The Telegraph
Since 1st March, 1999
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Mustard memories
Stage On & Off
Badal Sircar at his home. Picture by Aranya Sen

In the 1970s his group Shatabdi and Third Theatre made the theatre community sit up. Today, too, his brilliant but simple plays continue to move urban and rural crowds. But known for his disregard for publicity, Badal Sircar the man remains something of an enigma.

Now for the first time the legendary director and actor has allowed Bengali readers a peek into his past with the first volume of his autobiography Purano Kashundi (old issues, but the Bengali phrase literally means old mustard sauce, which should not be stirred). The title suggests not only a sense of the inconsequentiality of his life is his eyes, but also the possibility of raking up old controversies. And why not' The two instalments that make up the first part have the pungency of a sauce matured through myriad experiences.

Here we have the octogenarian unplugged. He recounts his growing years through school and college, the Bengal famine, riots and Independence. Nicknamed Laloo for his Leftist leanings, the student hurtles towards a shattering political disillusionment. We learn of his first break as engineer and town-planner, his first encounters with theatre and his first original play.

Purano Kashundi begins with the sound of a train, which would lull him to sleep in one of the rooms of the Scottish Church College Hostel on Amherst Street. The train, carrying the city’s refuse, was going no farther than Dhapa. Yet the sound would merge with other train sounds from childhood. Train rides to his Christian grandparents’ home in Dehradun, trips to Lucknow and Darjeeling.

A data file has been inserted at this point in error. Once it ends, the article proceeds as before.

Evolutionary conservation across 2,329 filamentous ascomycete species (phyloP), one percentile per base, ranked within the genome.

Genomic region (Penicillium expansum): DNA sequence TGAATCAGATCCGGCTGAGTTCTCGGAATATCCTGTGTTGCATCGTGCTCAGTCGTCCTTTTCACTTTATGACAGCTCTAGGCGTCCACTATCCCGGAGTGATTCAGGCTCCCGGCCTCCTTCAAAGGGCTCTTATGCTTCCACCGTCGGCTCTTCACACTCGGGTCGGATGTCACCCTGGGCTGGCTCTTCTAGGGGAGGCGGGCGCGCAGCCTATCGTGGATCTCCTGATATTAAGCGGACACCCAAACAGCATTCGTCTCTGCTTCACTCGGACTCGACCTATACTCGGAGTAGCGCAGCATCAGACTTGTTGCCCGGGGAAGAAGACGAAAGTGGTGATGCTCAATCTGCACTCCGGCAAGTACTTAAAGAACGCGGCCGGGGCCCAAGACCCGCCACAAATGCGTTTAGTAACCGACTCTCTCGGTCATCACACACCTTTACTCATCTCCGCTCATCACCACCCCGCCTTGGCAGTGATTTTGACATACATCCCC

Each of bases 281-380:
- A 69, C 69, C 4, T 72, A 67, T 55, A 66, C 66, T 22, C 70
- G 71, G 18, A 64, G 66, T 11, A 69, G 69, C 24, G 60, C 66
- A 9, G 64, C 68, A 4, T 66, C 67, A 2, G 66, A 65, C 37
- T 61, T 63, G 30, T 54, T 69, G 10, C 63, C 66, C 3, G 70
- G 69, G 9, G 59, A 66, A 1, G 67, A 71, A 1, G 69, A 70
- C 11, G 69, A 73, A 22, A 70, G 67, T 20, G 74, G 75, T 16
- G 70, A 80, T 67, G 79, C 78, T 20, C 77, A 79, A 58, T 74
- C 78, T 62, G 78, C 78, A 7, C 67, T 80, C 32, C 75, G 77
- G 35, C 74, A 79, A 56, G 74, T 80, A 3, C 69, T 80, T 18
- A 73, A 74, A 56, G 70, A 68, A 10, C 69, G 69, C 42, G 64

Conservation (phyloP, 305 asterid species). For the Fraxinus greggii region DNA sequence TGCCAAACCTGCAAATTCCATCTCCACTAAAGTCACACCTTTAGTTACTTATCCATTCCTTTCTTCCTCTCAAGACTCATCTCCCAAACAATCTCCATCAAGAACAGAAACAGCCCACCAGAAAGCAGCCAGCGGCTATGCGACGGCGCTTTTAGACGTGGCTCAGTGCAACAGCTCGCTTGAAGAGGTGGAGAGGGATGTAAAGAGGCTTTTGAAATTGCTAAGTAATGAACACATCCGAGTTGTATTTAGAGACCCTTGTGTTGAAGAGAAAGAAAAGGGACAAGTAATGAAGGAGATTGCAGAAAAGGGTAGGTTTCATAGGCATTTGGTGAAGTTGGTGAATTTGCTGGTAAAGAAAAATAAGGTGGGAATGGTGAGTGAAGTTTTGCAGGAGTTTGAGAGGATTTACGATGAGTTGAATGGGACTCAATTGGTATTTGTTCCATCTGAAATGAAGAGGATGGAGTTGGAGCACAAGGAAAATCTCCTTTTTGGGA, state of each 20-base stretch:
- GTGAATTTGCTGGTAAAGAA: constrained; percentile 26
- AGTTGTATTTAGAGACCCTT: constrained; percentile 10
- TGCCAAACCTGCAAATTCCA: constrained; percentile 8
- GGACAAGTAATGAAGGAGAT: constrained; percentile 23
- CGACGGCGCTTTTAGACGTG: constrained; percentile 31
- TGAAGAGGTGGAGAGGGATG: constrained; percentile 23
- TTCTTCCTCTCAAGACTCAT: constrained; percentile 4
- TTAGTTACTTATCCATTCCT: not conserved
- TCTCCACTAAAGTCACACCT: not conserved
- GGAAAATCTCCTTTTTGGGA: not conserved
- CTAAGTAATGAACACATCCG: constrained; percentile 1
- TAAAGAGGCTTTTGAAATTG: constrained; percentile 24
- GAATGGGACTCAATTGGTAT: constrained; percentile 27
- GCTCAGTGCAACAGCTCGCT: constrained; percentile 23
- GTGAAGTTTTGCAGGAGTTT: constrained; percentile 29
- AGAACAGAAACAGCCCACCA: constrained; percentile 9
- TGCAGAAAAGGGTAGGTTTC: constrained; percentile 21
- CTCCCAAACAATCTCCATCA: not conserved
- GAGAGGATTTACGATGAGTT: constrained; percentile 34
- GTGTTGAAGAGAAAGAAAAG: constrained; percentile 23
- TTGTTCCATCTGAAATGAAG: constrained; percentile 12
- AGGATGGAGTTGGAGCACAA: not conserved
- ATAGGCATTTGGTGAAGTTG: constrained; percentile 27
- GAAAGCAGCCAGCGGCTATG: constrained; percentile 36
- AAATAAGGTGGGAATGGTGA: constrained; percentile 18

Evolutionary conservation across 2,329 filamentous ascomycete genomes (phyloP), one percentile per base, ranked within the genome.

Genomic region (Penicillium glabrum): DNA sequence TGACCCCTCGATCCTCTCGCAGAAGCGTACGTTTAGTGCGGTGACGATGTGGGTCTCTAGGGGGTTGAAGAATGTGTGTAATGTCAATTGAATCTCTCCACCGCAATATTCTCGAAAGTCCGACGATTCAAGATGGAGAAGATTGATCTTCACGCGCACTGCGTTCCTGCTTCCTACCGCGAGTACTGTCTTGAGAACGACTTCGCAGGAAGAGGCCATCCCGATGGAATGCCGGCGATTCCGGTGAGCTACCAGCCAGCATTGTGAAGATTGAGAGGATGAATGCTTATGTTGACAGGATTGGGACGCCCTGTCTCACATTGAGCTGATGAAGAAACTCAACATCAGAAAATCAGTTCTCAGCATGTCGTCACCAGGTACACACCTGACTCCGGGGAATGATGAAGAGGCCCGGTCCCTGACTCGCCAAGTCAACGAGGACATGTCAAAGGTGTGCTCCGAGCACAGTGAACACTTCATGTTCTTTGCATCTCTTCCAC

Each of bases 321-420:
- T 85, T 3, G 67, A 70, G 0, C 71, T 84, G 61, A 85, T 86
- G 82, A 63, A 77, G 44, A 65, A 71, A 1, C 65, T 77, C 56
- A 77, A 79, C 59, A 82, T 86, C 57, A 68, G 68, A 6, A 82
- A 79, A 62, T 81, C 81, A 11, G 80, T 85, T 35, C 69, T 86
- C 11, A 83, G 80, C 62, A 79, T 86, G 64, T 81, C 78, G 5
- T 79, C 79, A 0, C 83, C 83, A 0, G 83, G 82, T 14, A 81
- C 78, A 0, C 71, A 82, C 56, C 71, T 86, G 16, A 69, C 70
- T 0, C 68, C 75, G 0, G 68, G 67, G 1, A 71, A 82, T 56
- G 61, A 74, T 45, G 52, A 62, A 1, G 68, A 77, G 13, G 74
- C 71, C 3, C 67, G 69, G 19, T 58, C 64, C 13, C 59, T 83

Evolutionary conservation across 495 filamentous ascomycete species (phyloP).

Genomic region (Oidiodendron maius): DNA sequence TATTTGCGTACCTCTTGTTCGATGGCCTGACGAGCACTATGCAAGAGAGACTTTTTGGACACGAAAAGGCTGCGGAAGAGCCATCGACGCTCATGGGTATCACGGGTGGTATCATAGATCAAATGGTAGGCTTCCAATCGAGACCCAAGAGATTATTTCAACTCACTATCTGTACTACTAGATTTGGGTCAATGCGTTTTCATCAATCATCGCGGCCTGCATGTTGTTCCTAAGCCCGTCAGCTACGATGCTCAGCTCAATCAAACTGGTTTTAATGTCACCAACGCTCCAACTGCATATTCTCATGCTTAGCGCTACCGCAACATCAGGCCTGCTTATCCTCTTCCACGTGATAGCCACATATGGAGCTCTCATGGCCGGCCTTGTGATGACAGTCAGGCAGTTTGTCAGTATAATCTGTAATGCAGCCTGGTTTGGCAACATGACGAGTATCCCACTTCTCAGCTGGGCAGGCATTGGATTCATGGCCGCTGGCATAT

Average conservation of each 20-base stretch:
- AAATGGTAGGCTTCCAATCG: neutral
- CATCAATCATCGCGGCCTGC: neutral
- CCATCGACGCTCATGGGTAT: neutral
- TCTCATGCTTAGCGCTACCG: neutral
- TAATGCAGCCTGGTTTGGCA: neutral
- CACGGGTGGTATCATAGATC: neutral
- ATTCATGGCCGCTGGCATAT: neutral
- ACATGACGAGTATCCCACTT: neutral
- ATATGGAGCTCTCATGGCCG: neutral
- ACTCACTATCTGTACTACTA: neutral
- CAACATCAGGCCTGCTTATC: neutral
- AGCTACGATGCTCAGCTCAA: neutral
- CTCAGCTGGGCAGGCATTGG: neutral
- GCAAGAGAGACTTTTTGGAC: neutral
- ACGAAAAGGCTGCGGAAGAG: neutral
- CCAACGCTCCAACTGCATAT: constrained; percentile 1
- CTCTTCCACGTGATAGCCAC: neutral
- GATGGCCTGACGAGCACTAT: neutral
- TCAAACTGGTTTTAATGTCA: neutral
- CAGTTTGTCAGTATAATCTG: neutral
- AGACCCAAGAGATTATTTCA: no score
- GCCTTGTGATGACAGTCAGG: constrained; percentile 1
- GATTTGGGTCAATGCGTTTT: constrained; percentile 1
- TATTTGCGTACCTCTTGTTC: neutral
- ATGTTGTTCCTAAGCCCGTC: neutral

Badal was a name he had earned from an uncle angered by the incessant rain on the day he was born. His name on the school and professional register was Sudhindra Sircar, son of Mahendra Lal Sircar, history professor of Scottish Church College.

The narrative moves back and forth as one laughs at his pranks or falls in step with his mad treks. Sircar’s strongest memory of the famine is the stench of sacks of rice rotting in heaps under tarpaulin sheets in the Botanical Gardens next door to the BE college hostel where he lived. The brightest moment during the riots occurred when hockey sticks, stones and iron rods gave way to a biryani feast between the students of Eaton House and BE College.

Kashundi also talks about the real life sources of his characters, scenes like the open field flooded with moonlight in Bhoma, random amateur productions with colleagues at the Damodar Valley Corporation and writing Solution X.

The first volume, to be brought out by Lekhani, ends with Sircar reaching London where he would join London University’s town planning faculty and more important, be introduced to the London stage. For his experiences in France, Nigeria and his growth as a dramatist, one has to wait for the next phial.

“I want to write new plays but I find I have run out of ideas. I have also been very ill. But I haven’t stopped writing. I am writing other things now. A travelogue Bishyoykar Shyamdesh and a play Naditey have been published recently,” smiled Sircar between forbidden puffs at his cigarette. “I am compiling some of my old letters in the form of a narrative, proof-checking Ebong Indrajit (a textbook now) and writing the third instalment of Kashundi,” he added.

“Third Theatre is still on, though not everyone is willing to acknowledge it. In the cities the few who come to see our plays like it, in the villages we get a more warm response. The last play I saw at the Academy was so bad I lost interest in what goes on,” said Sircar.

Sebanti Sarkar
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